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African Bio-Botanica Inc. v. Leiner

Decided: May 10, 1993.


On appeal from the Superior Court of New Jersey, Special Civil Part, Essex County

The opinion of the court was delivered by Brochin, J.A.D.


[264 NJSuper Page 360] Plaintiff African Bio-Botanica, Inc. sued defendant "Sally Leiner, individually and t/a Ecco Bella," in the Special Civil Part to recover $1530 as the unpaid purchase price of merchandise that it had sold and delivered to her. Ms. Leiner is the sole stockholder, director, and president of Ecco Bella Incorporated, a New Jersey

corporation that was formed October 28, 1987, and that continued in existence during all times pertinent to the law suit. Ms. Leiner defended against plaintiff's claim solely on the ground that the merchandise had been ordered by and delivered to Ecco Bella Incorporated, and that the liability was solely that of the corporation.

The case was tried to the court. The evidence showed that plaintiff began selling merchandise to Ms. Leiner or to her corporation in December 1987. African Bio-Botanica, Inc. did not conduct any credit investigation. It did not inquire or, insofar as appears from the evidence, think about, whether its customer was an individual or a corporation. It sold the first six or seven orders for cash on delivery. Plaintiff's sales manager delivered two of the early shipments to Ms. Leiner's home, where she repackaged the merchandise for resale to retail customers. Later orders were directed to "Ecco Bella" at Ms. Leiner's address and shipped on fifteen days' credit. Initially, plaintiff's records listed Sally Leiner as the customer; subsequently, Ms. Leiner's name was whited out and the name, Ecco Bella, was substituted, without any indication that it was a corporation.

The order for the merchandise that is the subject matter of this law suit was placed either by Ms. Leiner herself or by others at her direction. Plaintiff addressed its bill for the purchase price to "Ecco Bella." That bill admittedly remains unpaid. Plaintiff received payment for prior orders by checks imprinted with the name "Ecco Bella." Ms. Leiner's company's letterhead also read "Ecco Bella." Neither the checks nor the letterhead carried the name "Ecco Bella Incorporated" or otherwise indicated that Ecco Bella was a corporation. Plaintiff's sales manager testified, without contradiction, that no one had told him Ecco Bella was a corporation and he did not know that it was.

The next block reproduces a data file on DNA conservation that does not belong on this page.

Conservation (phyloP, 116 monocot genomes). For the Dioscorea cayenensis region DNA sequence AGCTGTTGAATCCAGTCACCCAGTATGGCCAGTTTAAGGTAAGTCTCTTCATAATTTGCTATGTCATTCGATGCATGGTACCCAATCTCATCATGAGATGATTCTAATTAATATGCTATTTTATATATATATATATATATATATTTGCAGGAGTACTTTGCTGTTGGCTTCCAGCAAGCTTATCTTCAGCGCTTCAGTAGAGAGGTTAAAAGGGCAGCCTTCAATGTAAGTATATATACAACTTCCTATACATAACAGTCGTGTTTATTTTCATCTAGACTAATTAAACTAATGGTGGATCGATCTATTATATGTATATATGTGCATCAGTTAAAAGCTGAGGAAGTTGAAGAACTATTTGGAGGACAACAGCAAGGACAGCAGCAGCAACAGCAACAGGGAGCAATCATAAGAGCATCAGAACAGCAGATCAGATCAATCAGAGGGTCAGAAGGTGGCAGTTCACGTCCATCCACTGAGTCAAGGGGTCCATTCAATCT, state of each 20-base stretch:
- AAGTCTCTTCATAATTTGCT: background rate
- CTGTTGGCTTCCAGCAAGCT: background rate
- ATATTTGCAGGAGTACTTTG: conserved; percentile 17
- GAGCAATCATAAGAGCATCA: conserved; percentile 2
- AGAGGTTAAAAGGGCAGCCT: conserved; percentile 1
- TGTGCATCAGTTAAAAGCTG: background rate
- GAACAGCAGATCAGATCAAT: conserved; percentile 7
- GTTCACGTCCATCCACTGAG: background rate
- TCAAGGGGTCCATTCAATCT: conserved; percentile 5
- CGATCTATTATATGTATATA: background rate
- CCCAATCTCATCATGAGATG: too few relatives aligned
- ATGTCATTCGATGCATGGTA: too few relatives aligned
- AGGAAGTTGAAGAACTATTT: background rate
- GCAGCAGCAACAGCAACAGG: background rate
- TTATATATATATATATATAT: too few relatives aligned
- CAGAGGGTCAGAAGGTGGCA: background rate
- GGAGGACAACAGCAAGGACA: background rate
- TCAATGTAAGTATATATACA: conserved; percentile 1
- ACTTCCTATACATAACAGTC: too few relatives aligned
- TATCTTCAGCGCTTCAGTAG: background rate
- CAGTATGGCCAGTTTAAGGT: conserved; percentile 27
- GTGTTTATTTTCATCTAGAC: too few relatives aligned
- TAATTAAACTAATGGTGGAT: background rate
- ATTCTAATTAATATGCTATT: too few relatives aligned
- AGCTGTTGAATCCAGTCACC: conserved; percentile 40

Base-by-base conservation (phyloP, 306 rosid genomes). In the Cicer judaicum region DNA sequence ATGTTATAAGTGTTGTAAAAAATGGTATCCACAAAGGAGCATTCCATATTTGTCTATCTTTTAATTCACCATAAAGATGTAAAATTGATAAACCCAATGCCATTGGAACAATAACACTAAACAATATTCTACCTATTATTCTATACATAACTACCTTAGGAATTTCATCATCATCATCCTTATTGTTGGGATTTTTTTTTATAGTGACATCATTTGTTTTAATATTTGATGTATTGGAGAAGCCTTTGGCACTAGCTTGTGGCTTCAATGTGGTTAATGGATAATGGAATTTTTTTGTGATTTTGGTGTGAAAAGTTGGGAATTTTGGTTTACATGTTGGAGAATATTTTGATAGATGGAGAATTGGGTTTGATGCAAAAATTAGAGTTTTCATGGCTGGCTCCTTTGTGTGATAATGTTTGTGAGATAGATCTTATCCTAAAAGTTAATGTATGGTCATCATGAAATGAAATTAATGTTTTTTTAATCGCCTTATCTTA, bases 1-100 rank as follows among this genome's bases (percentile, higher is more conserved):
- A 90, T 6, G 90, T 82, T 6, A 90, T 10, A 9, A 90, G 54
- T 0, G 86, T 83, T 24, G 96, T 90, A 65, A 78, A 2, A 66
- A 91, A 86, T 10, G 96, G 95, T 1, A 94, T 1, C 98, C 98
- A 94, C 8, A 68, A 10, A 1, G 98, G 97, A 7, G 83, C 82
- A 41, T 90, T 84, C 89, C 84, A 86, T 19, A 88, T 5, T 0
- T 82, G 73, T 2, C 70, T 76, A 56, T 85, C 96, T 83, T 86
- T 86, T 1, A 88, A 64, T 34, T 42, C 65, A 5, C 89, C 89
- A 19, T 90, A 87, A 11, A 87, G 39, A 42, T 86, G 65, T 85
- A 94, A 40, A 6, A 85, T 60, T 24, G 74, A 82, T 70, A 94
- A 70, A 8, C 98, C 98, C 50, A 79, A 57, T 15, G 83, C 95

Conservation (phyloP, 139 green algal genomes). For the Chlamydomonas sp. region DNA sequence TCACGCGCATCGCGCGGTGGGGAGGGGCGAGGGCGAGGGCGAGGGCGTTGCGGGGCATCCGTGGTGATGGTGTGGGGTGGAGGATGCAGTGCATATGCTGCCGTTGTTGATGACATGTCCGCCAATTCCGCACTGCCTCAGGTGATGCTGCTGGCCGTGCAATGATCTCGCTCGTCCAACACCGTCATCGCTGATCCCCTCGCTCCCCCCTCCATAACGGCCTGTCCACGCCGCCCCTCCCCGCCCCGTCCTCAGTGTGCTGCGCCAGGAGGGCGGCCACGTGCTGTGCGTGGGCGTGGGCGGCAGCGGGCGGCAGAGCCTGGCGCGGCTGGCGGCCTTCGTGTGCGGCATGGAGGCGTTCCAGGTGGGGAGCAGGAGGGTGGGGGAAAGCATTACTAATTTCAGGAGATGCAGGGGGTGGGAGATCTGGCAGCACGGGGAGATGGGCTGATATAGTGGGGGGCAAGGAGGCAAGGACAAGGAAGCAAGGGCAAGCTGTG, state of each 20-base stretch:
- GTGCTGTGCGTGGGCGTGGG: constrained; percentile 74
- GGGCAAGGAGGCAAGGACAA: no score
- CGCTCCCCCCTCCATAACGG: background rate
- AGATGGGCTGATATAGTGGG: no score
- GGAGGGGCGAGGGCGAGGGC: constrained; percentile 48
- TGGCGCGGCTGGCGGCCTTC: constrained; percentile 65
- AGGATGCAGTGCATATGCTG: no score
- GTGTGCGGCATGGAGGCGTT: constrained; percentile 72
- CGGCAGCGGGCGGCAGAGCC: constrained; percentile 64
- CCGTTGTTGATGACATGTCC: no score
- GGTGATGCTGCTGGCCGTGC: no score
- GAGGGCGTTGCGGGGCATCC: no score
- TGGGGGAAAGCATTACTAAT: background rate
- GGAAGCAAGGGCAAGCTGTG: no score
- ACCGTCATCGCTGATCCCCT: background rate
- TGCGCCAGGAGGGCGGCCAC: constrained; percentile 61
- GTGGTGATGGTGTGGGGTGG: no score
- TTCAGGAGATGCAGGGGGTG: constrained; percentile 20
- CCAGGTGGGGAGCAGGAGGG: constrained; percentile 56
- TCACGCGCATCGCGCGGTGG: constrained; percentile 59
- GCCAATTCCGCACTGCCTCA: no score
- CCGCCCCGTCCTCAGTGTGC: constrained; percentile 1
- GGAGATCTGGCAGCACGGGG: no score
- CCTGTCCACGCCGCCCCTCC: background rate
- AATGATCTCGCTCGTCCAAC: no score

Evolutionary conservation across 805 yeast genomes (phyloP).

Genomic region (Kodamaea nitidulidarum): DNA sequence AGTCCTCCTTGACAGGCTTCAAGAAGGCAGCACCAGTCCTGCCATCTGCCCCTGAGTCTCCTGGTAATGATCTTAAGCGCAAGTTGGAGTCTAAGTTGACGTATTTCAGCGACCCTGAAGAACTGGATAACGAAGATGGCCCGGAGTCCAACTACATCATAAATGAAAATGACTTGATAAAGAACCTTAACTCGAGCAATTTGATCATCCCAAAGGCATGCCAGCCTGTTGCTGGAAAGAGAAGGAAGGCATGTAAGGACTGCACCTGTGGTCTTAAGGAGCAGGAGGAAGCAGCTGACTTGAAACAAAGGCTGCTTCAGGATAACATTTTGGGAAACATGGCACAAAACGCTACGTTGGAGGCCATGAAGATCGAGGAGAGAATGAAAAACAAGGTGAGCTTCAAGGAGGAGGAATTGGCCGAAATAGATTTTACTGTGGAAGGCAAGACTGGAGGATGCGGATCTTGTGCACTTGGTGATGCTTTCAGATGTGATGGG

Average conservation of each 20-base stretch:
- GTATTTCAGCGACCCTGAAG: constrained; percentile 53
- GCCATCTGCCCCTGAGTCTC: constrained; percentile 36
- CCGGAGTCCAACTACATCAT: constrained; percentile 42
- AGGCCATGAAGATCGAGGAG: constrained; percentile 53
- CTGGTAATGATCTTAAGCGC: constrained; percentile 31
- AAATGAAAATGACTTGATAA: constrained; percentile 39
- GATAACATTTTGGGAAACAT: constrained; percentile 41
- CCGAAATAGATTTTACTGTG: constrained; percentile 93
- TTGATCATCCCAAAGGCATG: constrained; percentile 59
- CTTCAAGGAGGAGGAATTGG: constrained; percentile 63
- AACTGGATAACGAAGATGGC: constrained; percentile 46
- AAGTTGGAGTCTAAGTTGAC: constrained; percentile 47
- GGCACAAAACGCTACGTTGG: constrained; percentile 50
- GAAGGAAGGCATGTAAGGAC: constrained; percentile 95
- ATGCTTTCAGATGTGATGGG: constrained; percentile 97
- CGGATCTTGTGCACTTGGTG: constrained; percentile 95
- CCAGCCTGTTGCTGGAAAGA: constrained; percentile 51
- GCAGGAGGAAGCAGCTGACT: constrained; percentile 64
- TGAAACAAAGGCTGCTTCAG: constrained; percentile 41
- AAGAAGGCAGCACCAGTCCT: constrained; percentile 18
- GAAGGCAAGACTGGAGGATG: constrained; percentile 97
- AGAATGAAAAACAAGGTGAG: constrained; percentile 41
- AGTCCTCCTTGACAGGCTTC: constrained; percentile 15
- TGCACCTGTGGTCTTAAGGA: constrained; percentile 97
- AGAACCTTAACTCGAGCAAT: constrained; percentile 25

The trial Judge held that Ms. Leiner's failure to affirmatively disclose the corporate status of her company led the plaintiff to believe that it was a sole proprietorship and that, since it had not filed a trade name certificate, N.J.S.A. 14A:2-2(1)(d) required it to

indicate its corporate status on its letterhead, presumably by using its full corporate name, Ecco Bella Incorporated. For those reasons, the Judge ruled that Ms. Leiner was personally liable for plaintiff's unpaid bill, and he entered judgment for $1530, but he did not award prejudgment interest.

Ms. Leiner has appealed from the judgment. African Bio-Botanica, Inc. has cross-appealed, challenging the court's denial of pre-judgment interest. For the following reasons, we modify the judgment to award interest from the date the complaint was filed, and we otherwise affirm.

We agree with the trial Judge that for Ms. Leiner to be shielded from personal liability, she was required to affirmatively disclose to plaintiff that she was acting as agent for Ecco Bella Incorporated. She failed to make her representative capacity clear. We therefore affirm, but we prefer to offer a somewhat different rationale for our decision from that adopted by the trial court.

The statutory section on which the trial Judge relied reads as follows:

(1) The corporate name of a domestic corporation or of a foreign corporation authorized to transact business in this State

(d) Shall contain the word "corporation," "company," "incorporated," or shall contain an abbreviation of one of those words, or shall include the abbreviation Ltd. or shall contain words or abbreviations of like import in other languages, except that a foreign corporation which does not have those words or an abbreviation thereof in its name shall add ...

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